Optical image split-encryption has been growing rapidly since Zhang and Wang suggested it for the first time [15]. The authors modulated the optical field in the Fresnel domain to two phase-only masks (POMs) to be allocated to two authorized users. In the decryption processing, if and only if the authorized users get together, the reconstructed image can be obtained by an inverse Fresnel transform. Unlike DRPE, the SE scheme does not need an explicit key for the ciphertext. In the SE scheme, one ciphertext also plays a role of the key of another ciphertext. Similarly, unlike MIE, the SE scheme does not introduce any time-consuming iterative phase-retrieval methods. Therefore, the SE scheme is more efficient and more convenient to manipulate. But there is a serious silhouette problem in the SE scheme. The silhouette information of the original image is visible (when reconstructed) in both of the two POMs. Addressing this issue, Wang and Zhao introduced a third random POM for effectively eliminating the silhouette problem [16], but this scheme only focused on removing the silhouette problem when reconstructing a single POM. If the product of two specific POMs is reconstructed, the silhouette information will become visible. Kumar et al. inserted a chaotic algorithm jigsaw transform to postprocessing of the two POMs [17], which can also effectively solve the silhouette problem. Even though the number of encrypted images is less than the last scheme, it also involves first inverse jigsaw transform and then inverse Fresnel transform in the decryption processing, which is the inverse manipulation of the encryption procedure, and both encryption and decryption require one extra transform. It is complicated and not distinctive. All of the above papers concentrated on the Fresnel domain. Jia et al. proposed cryptography based on the object plane to convert the original image to two phase-only functions via manipulation [18]. This can remove the silhouette problem as well. Nevertheless, it is only suitable for binary images, and cannot work on gray images.

    In this paper, we propose an optical image split-encryption scheme to overcome the flaws enumerated in all the papers above. During the encryption process, the original image uses a random phase-only function introduced to influence phase distribution of the preliminary ciphertexts. Then we obtain a new complex original image and convert it to two phase-only functions that are the preliminary ciphertexts. Next, the optical fields of these two phaseonly functions can be obtained by taking advantage of a two-step phase-shifting method. These two encrypted optical fields cooperate with each other to reconstruct the original image. This proposed scheme requires no extra iterative algorithms, chaotic algorithms and random POMs in the Fresnel domain. It can be applied not only to a binary image but also to a gray image. The most important characteristic is utilizing only two ciphertexts to completely eliminate the silhouette problem.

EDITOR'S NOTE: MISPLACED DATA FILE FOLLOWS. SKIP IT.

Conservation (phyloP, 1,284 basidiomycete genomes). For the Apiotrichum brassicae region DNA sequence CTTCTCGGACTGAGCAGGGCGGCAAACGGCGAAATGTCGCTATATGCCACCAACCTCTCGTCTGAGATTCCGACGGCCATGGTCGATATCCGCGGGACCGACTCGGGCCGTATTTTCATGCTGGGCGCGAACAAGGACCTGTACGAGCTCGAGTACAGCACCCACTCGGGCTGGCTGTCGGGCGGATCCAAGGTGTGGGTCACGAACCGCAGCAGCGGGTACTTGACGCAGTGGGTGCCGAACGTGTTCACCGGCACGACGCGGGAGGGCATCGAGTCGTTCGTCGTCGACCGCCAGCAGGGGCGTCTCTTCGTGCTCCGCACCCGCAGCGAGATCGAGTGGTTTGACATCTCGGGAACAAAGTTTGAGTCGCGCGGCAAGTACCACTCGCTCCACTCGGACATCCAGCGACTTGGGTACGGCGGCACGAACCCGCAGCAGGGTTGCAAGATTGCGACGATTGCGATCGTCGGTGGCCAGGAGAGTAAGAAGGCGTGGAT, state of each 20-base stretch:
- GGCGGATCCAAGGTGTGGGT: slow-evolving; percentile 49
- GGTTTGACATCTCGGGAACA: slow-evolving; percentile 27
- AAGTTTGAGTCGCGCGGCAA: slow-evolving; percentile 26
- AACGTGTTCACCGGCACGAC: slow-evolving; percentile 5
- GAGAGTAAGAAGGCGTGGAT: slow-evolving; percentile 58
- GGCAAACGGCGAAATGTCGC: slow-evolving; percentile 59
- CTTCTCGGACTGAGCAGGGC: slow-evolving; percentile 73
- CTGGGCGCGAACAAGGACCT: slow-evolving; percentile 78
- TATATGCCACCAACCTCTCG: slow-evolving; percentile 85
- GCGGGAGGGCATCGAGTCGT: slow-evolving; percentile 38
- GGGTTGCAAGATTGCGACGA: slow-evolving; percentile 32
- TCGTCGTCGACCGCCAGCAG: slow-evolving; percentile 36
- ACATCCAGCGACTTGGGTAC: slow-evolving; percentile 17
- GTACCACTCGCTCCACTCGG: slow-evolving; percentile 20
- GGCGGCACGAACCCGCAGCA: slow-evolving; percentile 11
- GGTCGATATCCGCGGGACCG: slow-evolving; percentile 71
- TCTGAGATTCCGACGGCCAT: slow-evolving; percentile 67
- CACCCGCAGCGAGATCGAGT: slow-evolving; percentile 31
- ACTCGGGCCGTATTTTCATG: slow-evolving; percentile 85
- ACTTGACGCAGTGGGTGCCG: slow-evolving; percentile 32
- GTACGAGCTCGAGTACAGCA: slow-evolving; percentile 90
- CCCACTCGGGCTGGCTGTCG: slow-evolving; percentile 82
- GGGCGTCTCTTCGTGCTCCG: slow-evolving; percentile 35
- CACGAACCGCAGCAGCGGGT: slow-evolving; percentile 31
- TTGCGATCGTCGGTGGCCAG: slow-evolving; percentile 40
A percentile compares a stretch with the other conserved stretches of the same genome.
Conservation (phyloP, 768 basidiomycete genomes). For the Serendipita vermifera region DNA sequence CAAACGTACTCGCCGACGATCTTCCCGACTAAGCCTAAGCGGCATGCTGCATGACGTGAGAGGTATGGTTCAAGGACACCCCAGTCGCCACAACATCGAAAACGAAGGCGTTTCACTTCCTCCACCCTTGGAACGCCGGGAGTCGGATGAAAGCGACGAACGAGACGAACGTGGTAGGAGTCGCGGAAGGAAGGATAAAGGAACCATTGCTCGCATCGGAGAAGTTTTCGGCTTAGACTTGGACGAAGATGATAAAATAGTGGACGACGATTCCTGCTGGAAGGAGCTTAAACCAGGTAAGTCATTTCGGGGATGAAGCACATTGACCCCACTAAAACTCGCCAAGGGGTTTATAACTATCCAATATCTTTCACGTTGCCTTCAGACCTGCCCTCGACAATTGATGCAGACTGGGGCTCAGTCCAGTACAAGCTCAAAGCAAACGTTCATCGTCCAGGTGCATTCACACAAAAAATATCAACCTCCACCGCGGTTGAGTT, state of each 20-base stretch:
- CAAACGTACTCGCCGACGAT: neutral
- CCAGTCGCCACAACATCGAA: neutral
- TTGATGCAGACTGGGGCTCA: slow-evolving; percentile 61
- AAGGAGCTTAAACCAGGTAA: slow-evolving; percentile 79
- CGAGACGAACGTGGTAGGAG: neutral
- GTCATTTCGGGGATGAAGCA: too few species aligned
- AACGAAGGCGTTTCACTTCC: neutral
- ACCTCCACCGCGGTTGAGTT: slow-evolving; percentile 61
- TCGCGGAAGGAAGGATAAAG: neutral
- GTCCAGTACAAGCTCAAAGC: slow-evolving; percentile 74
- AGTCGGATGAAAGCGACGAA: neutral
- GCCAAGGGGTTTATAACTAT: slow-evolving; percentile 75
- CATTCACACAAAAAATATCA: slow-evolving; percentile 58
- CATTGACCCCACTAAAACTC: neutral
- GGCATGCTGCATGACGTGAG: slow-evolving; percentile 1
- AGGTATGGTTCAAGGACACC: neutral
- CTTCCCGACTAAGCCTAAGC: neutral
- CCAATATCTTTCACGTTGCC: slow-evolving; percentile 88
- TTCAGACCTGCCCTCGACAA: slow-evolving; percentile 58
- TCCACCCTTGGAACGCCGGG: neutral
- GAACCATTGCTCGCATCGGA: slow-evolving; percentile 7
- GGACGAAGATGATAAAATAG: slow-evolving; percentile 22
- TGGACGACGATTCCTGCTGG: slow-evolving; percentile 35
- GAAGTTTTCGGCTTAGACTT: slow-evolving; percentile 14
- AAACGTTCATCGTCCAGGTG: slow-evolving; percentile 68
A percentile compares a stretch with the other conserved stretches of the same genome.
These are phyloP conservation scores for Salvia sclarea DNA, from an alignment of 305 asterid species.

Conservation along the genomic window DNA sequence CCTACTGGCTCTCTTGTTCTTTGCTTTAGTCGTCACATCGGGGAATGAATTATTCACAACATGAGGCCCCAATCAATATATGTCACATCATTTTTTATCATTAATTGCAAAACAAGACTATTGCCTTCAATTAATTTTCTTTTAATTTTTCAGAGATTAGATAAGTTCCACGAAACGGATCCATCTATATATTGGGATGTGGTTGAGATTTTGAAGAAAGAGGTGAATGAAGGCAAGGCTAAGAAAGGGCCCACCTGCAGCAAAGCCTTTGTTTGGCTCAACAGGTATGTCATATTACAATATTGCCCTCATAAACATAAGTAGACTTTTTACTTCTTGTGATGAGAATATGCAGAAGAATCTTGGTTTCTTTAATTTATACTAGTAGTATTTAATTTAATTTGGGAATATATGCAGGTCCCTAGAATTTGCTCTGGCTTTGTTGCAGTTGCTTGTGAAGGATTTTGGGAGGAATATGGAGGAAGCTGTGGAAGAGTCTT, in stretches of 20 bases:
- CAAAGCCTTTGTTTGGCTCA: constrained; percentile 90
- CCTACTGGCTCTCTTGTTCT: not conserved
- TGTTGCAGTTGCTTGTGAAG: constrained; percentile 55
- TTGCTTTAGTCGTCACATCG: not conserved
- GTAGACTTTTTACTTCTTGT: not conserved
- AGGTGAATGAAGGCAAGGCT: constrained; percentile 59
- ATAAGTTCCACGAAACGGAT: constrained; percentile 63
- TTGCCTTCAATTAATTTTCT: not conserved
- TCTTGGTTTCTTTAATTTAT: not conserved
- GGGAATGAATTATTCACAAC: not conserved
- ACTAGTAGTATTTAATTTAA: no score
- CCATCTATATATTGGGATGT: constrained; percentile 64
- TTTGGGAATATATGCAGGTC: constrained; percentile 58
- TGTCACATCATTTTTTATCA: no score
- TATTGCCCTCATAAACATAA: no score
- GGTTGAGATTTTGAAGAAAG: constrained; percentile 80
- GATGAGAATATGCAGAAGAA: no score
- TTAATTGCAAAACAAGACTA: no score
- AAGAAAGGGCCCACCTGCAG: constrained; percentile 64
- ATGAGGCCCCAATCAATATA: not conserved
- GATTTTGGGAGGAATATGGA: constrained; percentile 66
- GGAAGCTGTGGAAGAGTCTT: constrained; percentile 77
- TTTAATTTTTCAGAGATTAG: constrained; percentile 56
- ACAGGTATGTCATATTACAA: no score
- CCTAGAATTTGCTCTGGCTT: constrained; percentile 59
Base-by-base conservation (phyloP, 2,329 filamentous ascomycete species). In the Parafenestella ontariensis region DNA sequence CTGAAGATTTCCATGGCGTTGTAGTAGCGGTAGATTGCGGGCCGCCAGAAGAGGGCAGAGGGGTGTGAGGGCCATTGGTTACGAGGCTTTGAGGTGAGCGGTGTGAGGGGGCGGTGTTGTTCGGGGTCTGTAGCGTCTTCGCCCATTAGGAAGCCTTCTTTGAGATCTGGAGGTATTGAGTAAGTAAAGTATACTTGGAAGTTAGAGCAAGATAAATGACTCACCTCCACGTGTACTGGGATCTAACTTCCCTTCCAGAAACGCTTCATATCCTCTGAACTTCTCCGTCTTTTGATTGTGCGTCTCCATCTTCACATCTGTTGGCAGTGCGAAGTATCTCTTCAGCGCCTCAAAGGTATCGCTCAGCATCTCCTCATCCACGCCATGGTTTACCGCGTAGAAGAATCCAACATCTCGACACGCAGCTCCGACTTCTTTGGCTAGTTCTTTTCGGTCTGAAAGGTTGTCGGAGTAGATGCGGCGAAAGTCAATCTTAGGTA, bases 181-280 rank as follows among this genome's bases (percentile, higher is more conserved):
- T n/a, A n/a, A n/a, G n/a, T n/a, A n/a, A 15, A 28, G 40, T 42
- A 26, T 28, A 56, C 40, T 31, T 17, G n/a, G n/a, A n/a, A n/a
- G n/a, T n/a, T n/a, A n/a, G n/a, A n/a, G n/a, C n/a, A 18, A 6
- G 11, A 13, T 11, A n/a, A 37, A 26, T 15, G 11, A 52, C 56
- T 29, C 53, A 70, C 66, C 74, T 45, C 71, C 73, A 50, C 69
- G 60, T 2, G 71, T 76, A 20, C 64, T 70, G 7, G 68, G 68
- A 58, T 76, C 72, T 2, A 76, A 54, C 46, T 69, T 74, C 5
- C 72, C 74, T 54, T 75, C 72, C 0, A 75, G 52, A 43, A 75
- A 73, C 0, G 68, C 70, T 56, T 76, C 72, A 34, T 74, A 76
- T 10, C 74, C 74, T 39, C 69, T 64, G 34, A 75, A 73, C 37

The principles of the proposed optical image splitencryption are introduced in Section 2. In Section 3, computer simulation is described to demonstrate the feasibility of the proposed SE scheme. Error analysis is described in Section 4. Concluding comments are shown in Section 5.

    II. PRINCIPLES OF THE PROPOSED OPTICAL IMAGE SPLIT-ENCRYPTION

    Fresnel transforms are based on Fourier transforms, and Fourier transforms obey the distributive law, so Fresnel transforms also obey the distributive law. This induces the proposed encryption scheme, whereby f (x0 , y0) is assumed to be the original image (real-valued data), which is multiplied by a random phase-only function to obtain a new image obj(x0 , y0) , represented mathematically as follows:

    where M and N are sampling numbers along the x-axis and y-axis of the original image. The purpose of rand(M,N) is to generate an M × N random matrix distributed from 0 to 1. Throughout the remainder of this paper, the coordinates (x0 , y0) , (u,v) and (x, y) represent the object plane, frequency plane and reconstructed plane, respectively. The essential purpose of the random POF introduced in Eq. (1) is to widen the dynamic range of the phase in the two POFs, P1(x0 , y0) and P2(x0 , y0). The amplitudes of these two POFs are the constant 1. The rest of the required equations are as follows:

    where obj _ in(x0 , y0) , and obj _ phase(x0 , y0) denote the intensity and phase of obj(x0 , y0), respectively. P1(x0 , y0) and P2(x0 , y0) are essentially two split POFs that will be modulated on the spatial light modulator, and abs() and arg() denote the modulus and phase, respectively, of the new image obj(x0 , y0) . Therefore, the new image obj(x0 , y0) consists of P1(x0 , y0) and P2(x0 , y0) .